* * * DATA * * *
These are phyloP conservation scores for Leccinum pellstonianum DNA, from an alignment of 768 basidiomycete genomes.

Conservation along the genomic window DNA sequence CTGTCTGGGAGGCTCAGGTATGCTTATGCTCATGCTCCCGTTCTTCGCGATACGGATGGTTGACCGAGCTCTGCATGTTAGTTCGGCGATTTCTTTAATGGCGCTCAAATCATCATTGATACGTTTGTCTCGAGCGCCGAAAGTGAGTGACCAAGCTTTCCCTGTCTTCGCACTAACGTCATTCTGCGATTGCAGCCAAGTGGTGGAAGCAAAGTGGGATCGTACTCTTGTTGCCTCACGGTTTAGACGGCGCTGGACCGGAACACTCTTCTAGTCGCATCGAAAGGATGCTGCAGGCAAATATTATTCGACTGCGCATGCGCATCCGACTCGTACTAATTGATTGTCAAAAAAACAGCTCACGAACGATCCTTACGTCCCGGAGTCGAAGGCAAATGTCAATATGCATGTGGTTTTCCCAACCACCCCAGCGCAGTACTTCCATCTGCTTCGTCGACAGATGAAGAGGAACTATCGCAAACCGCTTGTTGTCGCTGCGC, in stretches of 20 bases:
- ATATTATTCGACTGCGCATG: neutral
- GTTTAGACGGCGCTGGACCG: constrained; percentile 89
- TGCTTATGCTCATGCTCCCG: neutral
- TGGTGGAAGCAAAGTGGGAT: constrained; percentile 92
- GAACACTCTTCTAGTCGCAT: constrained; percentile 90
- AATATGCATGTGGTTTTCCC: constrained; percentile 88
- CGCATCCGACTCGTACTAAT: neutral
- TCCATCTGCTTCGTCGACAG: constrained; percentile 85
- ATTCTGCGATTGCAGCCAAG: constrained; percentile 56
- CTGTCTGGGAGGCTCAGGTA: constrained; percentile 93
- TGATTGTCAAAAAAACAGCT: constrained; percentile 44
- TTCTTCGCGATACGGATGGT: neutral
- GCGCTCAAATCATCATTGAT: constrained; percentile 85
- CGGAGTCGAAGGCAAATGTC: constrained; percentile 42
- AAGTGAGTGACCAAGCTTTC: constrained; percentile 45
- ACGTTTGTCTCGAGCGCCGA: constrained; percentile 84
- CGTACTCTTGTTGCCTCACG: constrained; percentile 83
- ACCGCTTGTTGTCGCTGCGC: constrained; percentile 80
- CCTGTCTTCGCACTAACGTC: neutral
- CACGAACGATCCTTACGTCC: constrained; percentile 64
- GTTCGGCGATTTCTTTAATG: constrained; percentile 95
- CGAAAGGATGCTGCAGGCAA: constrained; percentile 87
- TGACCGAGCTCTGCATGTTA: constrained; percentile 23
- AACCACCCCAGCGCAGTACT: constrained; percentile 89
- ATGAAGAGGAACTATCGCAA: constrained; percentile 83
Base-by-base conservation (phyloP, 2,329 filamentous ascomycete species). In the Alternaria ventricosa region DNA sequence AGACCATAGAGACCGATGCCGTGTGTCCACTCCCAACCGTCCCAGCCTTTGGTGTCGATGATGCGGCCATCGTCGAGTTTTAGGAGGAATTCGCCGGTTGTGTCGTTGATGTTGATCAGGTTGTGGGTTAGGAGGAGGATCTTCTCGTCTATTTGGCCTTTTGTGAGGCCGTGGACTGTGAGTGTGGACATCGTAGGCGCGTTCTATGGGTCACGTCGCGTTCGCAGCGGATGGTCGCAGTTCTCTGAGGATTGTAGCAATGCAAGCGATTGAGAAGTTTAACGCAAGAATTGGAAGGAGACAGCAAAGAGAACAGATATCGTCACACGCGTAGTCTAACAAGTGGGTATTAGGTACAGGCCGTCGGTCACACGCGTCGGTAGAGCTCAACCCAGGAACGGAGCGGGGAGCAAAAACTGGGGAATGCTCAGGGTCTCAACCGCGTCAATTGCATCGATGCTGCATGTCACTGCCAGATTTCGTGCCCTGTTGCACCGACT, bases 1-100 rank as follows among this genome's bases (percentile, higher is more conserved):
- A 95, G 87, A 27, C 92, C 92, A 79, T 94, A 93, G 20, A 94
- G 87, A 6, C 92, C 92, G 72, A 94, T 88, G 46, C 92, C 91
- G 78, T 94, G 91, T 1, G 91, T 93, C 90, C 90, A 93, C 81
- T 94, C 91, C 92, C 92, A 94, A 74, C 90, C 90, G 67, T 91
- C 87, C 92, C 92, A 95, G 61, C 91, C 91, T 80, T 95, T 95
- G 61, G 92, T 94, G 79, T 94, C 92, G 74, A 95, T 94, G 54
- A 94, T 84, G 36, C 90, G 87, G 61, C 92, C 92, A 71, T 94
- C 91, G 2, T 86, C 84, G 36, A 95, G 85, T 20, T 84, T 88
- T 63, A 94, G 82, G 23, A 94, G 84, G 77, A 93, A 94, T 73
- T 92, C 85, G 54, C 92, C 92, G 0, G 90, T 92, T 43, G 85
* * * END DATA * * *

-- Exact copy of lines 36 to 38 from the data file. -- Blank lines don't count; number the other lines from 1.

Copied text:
- C 91, G 2, T 86, C 84, G 36, A 95, G 85, T 20, T 84, T 88
- T 63, A 94, G 82, G 23, A 94, G 84, G 77, A 93, A 94, T 73
- T 92, C 85, G 54, C 92, C 92, G 0, G 90, T 92, T 43, G 85